I enjoyed this mystery for a variety of reasons, including Connelly’s usual attention to detail as he presents the story from a Los Angeles resident’s viewpoint, including that of an inmate of Twin Towers. The distinction between a not-guilty verdict and proof of innocence was the quandary that drove the story, since Haller’s reputation and his future as a successful attorney is on the line if there is a shadow of a doubt about his culpability. He doesn’t just have to prove reasonable doubt—he needs everyone to know that someone else did this.

One reader commented that he liked the Haller novels better than the Bosch ones because the Haller ones were narrated in first person and therefore more compelling than the third-person Bosch. Weirdly, I usually have the opposite reaction to these. I don’t know whether it’s because I don’t identify with Haller as a person or if it’s just that I prefer police procedurals to legal drama, but I find the Bosch narratives much more involving. Also, whenever Bosch is featured as a character in the Haller books in his role as Mickey’s half-brother and an investigator on his behalf, it seems like Connelly suddenly doesn’t know how to write him—his presence is positively wooden. Maybe he’s attempting to show how Haller sees and reacts to him instead of putting him across with his usual personality? but it’s weird how unlike himself he is.

In general, this book is the usual entertaining crime thriller from Connelly. I have to say that I found it less than riveting until it gets to the trial, at which point the accelerating discoveries and the vituperative back-and-forth between prosecution and defense enliven things considerably. I wasn’t entirely happy with the ending, but I can see why Connelly went there. It will be interesting to read the next Lincoln Lawyer volume, whenever it comes along, to see how Mickey’s career is impacted, if at all, by the events of this one.

As for the “big controversy” over which people have declared they would never read Connelly again, I didn’t find it in the least unbelievable that someone who was trying to beat a murder rap would want to weed a Trump supporter from his jury. Since they seem unable to discern when he is lying to them, it seems logical that having someone on a jury who can’t distinguish lies from truth would be counter-productive. I didn’t view this as a huge political statement, but merely a way to point up the importance of honesty within our legal system. Of course, my politics apparently fall on the same side as Connelly’s….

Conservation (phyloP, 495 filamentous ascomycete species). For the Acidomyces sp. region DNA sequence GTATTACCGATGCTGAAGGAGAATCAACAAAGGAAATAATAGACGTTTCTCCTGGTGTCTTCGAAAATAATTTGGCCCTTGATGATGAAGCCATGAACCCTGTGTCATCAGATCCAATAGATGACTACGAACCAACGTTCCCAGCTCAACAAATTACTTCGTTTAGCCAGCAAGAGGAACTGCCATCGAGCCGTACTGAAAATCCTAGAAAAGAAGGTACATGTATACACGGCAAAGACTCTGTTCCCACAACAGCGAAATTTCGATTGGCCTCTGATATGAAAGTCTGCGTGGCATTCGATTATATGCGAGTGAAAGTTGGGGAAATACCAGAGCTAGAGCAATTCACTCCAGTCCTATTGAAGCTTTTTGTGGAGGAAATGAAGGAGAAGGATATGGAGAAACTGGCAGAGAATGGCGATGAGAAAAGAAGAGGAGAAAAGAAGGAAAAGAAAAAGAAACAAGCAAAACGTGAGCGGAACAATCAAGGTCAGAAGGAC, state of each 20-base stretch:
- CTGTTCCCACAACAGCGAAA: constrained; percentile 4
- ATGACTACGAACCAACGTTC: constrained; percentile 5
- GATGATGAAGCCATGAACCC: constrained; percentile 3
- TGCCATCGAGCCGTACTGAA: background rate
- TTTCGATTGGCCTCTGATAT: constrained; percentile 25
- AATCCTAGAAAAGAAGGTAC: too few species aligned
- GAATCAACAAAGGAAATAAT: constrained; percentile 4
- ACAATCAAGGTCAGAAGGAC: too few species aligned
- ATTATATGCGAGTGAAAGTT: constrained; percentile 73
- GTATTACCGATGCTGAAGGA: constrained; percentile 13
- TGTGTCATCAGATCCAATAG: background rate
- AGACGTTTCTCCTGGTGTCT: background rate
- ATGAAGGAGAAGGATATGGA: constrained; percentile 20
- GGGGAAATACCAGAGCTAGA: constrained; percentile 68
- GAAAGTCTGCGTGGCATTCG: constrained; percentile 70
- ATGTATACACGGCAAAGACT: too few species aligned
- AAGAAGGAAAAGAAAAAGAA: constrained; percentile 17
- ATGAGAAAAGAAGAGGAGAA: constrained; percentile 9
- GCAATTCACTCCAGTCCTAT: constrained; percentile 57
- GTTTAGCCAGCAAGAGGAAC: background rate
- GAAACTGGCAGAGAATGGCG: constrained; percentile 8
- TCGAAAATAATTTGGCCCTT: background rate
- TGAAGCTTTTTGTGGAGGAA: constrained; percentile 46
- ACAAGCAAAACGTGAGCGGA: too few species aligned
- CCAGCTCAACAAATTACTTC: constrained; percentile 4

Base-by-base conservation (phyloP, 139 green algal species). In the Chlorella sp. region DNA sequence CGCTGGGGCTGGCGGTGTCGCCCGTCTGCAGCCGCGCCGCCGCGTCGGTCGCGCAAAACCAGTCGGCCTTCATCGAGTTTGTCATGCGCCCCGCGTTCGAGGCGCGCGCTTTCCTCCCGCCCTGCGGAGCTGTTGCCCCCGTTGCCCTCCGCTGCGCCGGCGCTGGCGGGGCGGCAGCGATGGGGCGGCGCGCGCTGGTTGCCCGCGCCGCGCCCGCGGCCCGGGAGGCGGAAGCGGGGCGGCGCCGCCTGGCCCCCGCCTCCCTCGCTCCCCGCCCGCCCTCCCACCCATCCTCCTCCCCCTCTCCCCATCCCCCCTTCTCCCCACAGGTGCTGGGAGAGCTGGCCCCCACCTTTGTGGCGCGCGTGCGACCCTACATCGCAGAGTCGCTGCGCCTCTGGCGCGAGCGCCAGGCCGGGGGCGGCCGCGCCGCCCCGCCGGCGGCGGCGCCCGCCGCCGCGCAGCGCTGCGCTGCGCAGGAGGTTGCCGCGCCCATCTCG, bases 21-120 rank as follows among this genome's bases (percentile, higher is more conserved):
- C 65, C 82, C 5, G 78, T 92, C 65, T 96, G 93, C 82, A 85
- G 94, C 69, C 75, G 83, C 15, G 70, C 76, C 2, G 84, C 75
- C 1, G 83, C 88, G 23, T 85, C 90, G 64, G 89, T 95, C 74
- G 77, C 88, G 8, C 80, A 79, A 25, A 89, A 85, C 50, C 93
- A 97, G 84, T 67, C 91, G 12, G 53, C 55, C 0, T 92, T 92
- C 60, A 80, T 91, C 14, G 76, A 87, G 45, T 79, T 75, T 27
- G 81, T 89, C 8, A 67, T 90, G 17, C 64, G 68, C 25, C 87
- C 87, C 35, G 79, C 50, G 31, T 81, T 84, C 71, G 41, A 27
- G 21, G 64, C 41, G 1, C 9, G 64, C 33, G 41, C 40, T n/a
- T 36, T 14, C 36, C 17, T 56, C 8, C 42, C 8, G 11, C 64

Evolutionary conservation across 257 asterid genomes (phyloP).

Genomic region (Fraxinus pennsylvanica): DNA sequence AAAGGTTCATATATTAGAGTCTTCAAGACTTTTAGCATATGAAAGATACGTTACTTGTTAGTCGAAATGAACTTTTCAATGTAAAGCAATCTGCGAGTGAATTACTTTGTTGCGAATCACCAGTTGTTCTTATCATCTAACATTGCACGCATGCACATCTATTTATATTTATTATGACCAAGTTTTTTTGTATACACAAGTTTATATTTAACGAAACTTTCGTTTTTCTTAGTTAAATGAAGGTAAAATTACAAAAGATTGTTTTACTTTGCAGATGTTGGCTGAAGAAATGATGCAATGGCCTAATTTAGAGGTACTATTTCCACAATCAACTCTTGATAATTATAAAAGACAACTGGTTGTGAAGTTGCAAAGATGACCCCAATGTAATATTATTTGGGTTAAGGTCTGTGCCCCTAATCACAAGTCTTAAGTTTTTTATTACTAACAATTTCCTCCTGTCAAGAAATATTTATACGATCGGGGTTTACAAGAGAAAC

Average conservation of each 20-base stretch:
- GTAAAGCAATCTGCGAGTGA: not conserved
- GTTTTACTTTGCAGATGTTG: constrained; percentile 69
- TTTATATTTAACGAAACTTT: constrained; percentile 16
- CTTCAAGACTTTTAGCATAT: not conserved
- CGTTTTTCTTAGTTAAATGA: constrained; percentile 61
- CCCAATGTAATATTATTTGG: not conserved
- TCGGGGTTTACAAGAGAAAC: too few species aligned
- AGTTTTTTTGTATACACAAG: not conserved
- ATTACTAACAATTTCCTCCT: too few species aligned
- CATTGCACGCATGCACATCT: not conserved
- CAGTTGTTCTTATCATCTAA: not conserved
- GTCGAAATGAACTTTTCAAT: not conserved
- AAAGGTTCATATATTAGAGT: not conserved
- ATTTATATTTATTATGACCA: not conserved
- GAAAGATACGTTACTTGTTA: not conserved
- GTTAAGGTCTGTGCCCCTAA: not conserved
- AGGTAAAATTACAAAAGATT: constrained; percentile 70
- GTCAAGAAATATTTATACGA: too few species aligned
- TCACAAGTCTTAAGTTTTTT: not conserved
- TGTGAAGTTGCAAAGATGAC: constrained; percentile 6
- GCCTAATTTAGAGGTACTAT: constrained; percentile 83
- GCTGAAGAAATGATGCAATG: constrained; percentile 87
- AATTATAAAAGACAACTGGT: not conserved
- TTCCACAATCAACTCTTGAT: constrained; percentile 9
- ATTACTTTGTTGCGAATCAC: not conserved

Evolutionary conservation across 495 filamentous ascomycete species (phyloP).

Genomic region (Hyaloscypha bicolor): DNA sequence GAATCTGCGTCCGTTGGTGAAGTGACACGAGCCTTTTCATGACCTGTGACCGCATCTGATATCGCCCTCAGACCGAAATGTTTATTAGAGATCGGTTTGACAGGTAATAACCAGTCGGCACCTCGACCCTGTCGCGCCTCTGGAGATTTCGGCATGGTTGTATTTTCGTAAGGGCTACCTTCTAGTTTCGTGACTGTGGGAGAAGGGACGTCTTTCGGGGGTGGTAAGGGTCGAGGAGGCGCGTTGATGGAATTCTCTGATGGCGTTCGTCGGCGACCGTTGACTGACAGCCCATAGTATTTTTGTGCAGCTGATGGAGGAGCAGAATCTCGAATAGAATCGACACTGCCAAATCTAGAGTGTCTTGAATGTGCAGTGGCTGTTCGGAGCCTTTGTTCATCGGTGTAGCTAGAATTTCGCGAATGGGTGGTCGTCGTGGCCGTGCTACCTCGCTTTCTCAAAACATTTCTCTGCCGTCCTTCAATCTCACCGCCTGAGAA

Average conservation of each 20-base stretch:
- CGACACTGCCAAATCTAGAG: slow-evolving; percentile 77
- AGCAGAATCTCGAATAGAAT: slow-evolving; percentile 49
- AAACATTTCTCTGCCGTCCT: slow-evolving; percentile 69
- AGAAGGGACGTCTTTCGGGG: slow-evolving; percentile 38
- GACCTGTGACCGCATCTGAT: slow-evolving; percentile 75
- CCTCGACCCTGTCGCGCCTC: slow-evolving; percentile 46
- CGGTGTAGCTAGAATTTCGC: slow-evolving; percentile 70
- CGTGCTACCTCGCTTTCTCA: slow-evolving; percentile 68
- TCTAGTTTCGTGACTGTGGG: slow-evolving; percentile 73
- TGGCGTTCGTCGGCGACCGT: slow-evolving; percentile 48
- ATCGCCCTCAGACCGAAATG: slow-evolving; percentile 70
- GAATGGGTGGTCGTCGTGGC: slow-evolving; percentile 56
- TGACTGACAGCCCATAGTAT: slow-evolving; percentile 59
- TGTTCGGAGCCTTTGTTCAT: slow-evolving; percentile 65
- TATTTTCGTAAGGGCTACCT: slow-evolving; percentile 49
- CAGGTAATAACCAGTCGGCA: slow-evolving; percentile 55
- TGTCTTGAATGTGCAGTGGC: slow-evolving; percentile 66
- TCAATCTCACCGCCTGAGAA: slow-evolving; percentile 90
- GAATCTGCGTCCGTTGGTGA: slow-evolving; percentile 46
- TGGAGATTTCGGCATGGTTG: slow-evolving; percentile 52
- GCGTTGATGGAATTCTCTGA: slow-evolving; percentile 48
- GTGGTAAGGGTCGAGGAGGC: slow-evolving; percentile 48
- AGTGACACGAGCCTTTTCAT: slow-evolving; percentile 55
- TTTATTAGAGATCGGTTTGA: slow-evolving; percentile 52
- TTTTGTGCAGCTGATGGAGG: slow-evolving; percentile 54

Predictable dystopian

The Fight for Power and The Will to Survive are books #2 and 3 in the trilogy that begins with The Rule of Three, by Eric Walters. I read and reviewed the first book here, and then solicited the other two books from the library, so I waited to read them until they became available. (I wasn’t going to spend money on them, even on Kindle.)

I decided to finish the trilogy, even though I was less than impressed with #1. Book #2 was more of the same—literally, since it begins in the middle of the scene in which the first one ended—and Book #3 repeats that process.

Again, I enjoyed the flying scenes and some of the ingenuity used by the survivors in achieving their goals, and again, I thought that what could have been a much more exciting tale of dystopia was rendered somewhat mundane by the laborious writing style. A couple of moral dilemmas gave some spice to both volumes, but ultimately the fate of everyone involved was pretty much foreseeable from space! You don’t want your dystopian fiction to be this predictable.

It’s not horrible by any means, and I think might even be quite enjoyable for a certain type of kid of about middle-school age, but this series is never going to be mentioned in the same breath with The Hunger Games, Legend, or even The Maze Runner, which I heartily disliked for its inconsistencies and ridiculous plot while admiring its ability to mobilize fans. If you just can’t resist any dystopian tale, check it out from the library like I did and save your dollars for better fiction.

Summer reading #1

I noticed this week that several teachers and students who are members of the “What should I read next?” page on Facebook have posted that school is already or is about to be finished for the year, and wanting suggestions for things to read over the summer. While lots of suggestions of popular bestsellers were made in return by all the readers there, some of these requestors are more specific in their wants. One said, “I like mysteries and thrillers, and would love to get socked into a good series, but there are so many out there, I don’t know where to start. Any suggestions?”

Since my mystery list is the longest amongst my genres, only given a contest for first place by fantasy, I put my Goodreads list of “mysteries read” into order by author so I could see those series I have faithfully pursued and make some suggestions, and since I was doing it there, I thought I’d do the same here, with a little bit of summary attached to each.

I will note that I tend to favor procedurals, lone detectives, and partnerships (many of them British), and none of these are light, cosy reads. Perhaps I’ll do a separate blog post including some of those, because everybody likes to read them once in a while; but for a steady diet of mystery, here are the ones I go back to with each new release, in alphabetical order by author: